The first electric cars are expected to hit U.S. showrooms by the end of 2010, a major step in the reinvention of the automobile. But hopes for a fast transition away from oil are looking premature.
Two new reports — one from the National Resource Council (NRC) and a second from consulting firm Pike Research — question whether the high costs of lithium-ion batteries, which power most plug-in electric hybrids (PHEVs), such as the Chevy Volt, and all-electric cars, such as the new Nissan LEAF, can drop fast enough to achieve mass-market adoption.
The industry will know by 2012 what is possible, Pike Research suggests.
By then, the "passionate early adopters" will have purchased their first electric cars, thanks in part to the federal government's current electric-car tax credit of up to $7,500. But after 2012, the consumer incentive could disappear — along with at least some of the billions in government grants now being dished out to automakers and battery manufacturers.
"Whether or not a broad audience of consumers would be willing to pay 50% or more for a vehicle than can drive most of its miles on battery power is unknown," the report said.
According to Pike Research, the costs of lithium-ion batteries will have to drop to $300 per kilowatt hour (kWh), or less, for plug-ins and all-electric cars to be appealing enough for mass purchasing.
In 2010, batteries are expected to cost around $940 per kWh, down from $1,070 in 2009. By 2015, those costs should be cut in half to $470 per kWh, the study predicts.
That should help spur the industry, but not by enough to move electric cars beyond niche-market status. Less than 2.5 percent of the world's fleet in 2015 will be run on battery power, the firm said.
The NRC, a Congress-chartered organization run under the National Academy of Sciences, took an even even less optimistic view of the electric car's future:
"A fundamental breakthrough in [lithium-ion] battery technology, unforeseen at present, would be needed to make plug-ins widely affordable in the near future."
By the near future, it means two decades.
According to the NRC, PHEVs in the U.S. will account for just 4 percent of the expected fleet of 300 million vehicles by 2030. The reason: batteries.
Production of the first generation of power packs will cost between $3,300 and $14,000, depending on how many miles they can handle in pure electric mode, according to the NRC.
In 2010, it will cost $18,000 more to manufacture a PHEV than to churn out an equivalent fuel-sipping vehicle, the council said. Come 2030, that gap will shrink, but not by enough. The Chevy Volt, a PHEV-40 — sized for 40 miles of electric-only driving — will still be priced more than $10,000 higher than a non-PHEV.
"PHEV-40s are unlikely to achieve cost-effectiveness before 2040 at gasoline prices below $4 per gallon, but PHEV-10s may get there before 2030," the authors wrote.
NRC's glum findings set off a firestorm among electric-car makers.
"The NRC study significantly overestimates current battery costs," said the Electrification Coalition, a group of industry CEOs that includes the heads of Nissan, Fedex and electric utility PG&E, in a response to the study.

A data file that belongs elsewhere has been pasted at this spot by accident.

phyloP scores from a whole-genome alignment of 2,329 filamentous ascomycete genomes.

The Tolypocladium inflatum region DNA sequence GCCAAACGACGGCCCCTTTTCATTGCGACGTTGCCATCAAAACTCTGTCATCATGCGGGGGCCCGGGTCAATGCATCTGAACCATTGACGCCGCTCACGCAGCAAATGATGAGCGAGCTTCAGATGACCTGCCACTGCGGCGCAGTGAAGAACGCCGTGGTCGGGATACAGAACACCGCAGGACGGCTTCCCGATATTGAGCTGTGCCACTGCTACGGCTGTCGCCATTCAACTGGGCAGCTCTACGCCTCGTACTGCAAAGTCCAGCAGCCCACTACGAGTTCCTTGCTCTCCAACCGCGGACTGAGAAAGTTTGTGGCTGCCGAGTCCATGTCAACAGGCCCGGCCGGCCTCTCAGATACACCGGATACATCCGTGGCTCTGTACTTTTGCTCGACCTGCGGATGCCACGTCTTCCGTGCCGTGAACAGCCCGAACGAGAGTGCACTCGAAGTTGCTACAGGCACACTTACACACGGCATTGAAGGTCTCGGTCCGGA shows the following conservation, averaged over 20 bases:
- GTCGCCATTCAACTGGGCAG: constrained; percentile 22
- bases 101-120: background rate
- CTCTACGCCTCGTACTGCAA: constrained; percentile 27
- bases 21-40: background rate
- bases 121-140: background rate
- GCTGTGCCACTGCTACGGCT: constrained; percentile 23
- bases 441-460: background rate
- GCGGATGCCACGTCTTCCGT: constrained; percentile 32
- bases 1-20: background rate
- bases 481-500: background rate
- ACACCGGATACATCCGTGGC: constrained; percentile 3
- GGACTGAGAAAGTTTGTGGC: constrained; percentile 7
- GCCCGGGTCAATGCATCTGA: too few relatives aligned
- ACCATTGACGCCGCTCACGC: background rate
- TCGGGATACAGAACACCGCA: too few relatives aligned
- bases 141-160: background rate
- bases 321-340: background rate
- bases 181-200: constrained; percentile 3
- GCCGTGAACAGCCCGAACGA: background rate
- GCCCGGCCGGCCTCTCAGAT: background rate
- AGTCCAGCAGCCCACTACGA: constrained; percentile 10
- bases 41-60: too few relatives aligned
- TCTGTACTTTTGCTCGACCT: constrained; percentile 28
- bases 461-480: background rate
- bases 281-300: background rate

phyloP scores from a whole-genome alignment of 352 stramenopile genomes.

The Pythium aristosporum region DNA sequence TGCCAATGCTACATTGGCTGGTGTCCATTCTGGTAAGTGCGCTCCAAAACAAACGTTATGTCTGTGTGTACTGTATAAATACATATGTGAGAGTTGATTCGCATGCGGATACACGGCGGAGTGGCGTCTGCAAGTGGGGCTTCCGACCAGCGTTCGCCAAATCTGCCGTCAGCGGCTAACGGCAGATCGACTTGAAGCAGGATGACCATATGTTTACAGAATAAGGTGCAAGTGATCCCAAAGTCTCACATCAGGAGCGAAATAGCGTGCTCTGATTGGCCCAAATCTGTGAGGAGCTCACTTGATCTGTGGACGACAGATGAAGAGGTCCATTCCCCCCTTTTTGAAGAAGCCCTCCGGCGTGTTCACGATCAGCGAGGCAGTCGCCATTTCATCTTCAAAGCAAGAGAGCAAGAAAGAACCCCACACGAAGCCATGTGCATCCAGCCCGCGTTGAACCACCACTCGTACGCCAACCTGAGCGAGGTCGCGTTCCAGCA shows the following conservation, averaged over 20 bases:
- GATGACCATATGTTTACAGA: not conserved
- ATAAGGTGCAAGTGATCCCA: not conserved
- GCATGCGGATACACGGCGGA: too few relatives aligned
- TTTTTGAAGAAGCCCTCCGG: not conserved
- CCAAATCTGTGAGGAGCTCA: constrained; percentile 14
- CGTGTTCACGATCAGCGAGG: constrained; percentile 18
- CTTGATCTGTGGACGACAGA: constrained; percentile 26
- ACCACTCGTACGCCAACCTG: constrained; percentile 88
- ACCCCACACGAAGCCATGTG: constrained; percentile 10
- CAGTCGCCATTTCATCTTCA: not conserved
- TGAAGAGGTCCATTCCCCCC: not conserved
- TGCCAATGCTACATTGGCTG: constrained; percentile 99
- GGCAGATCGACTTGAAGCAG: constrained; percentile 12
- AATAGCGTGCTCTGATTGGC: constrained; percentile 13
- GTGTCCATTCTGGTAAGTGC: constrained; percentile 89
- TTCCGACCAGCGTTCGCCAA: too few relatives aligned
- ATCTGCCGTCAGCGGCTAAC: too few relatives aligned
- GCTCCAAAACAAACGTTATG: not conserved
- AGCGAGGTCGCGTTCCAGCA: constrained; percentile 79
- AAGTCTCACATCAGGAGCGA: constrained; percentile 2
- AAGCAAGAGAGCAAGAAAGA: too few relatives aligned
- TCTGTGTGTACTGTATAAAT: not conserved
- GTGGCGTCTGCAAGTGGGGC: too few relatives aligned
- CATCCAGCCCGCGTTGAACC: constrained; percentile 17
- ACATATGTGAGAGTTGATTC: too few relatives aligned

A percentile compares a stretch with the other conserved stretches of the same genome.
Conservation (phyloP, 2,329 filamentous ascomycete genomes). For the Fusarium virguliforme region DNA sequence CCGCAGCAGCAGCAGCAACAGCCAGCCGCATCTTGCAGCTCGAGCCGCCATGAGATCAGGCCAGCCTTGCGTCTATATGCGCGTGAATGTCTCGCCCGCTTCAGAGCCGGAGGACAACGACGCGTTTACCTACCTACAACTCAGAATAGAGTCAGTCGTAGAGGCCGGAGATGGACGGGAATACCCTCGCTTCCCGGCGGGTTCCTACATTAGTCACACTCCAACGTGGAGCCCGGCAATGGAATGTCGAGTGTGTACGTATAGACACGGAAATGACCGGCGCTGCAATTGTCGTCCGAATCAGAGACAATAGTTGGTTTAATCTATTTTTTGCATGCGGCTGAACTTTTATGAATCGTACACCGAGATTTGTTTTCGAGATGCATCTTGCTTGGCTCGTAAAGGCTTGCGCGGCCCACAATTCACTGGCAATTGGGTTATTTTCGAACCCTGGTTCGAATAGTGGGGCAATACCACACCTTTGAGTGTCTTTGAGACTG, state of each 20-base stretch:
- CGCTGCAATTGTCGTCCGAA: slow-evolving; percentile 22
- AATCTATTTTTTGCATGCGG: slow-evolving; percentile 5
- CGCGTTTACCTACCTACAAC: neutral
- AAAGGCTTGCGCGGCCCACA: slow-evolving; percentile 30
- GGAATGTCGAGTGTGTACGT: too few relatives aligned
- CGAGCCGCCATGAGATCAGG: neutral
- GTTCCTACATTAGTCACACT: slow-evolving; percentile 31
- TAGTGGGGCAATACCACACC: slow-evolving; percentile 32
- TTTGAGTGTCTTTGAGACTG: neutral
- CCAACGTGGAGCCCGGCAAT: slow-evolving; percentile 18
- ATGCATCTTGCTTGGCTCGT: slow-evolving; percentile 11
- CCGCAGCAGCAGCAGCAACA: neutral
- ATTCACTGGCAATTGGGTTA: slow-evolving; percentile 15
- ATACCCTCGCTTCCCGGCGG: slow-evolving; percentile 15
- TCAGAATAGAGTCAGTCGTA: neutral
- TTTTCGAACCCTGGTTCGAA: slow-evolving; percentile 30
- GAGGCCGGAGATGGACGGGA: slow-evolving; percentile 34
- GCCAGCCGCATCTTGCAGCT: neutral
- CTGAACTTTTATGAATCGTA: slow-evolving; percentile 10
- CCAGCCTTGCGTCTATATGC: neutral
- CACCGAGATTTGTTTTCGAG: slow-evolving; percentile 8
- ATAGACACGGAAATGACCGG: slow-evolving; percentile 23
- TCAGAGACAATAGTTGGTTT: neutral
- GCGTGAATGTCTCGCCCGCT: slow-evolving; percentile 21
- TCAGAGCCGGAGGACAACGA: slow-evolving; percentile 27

"Fully assembled battery costs for the GM Volt, a series format PHEV-40 with a 16 kWh nameplate capacity (identical to the specifications of the PHEV-40 in the NRC report), have been reported at between $500 and $625 per kWh — significantly less than the NRC's estimate of $875/kWh," the group wrote.
Robbie Diamond, president and chief executive of Electrification Coalition, said NRC ignores economies of scale — that as battery technology continues to improve, prices will plummet.
According to NRC, upfront costs won't decline without "subsidies in the tens to hundreds of billions of dollars."
The Electrification Coalition disagreed:
"Based on current and expected industry costs, a PHEV-40 will be cost effective for consumers in 2015 — without any government subsidy whatsoever."
The reason being that "fuel savings over the life of a PHEV-40 in 2015 will more than compensate for the vehicle's cost premium," the group said.
Still, the Electrification Coalition said that if a huge electric-car scale-up is to take place, then government assistance is needed.
In November, the group published a 180-page roadmap for how to get 14 million PHEVs on the roads by 2020 and another 100 million by 2030. According to its estimates, such a ramp-up would require a massive $120 billion over an eight-year period in tax credits and loan guarantees.
The U.S. is a very small fraction of the way there.
During the presidential election, President Obama pledged to put 1 million PHEVs on America's roads by 2015, as part of his platform to curb global warming emissions.
As a first step, in March, the president announced that $2.4 billion of federal stimulus money from the American Recovery and Reinvestment Act of 2009 would go toward battery technology, manufacturing capacity and battery infrastructure demos for PHEVs.
In June, Nissan was awarded $1.6 billion in U.S. loans to retool a plant in Tennessee for electric car production, and in August it won an additional $200 million to help deploy the charging network that will power them.
Pike Research said the government's commitment so far to green cars is "providing a temporary crutch." A reduction in support, which it said is likely, would remove "a vital safety net," and there are no guarantees any more is on the way.
"New or extended government support could depend on the recovery of the global economy and the political efficacy of additional government spending in an election year," the firm said.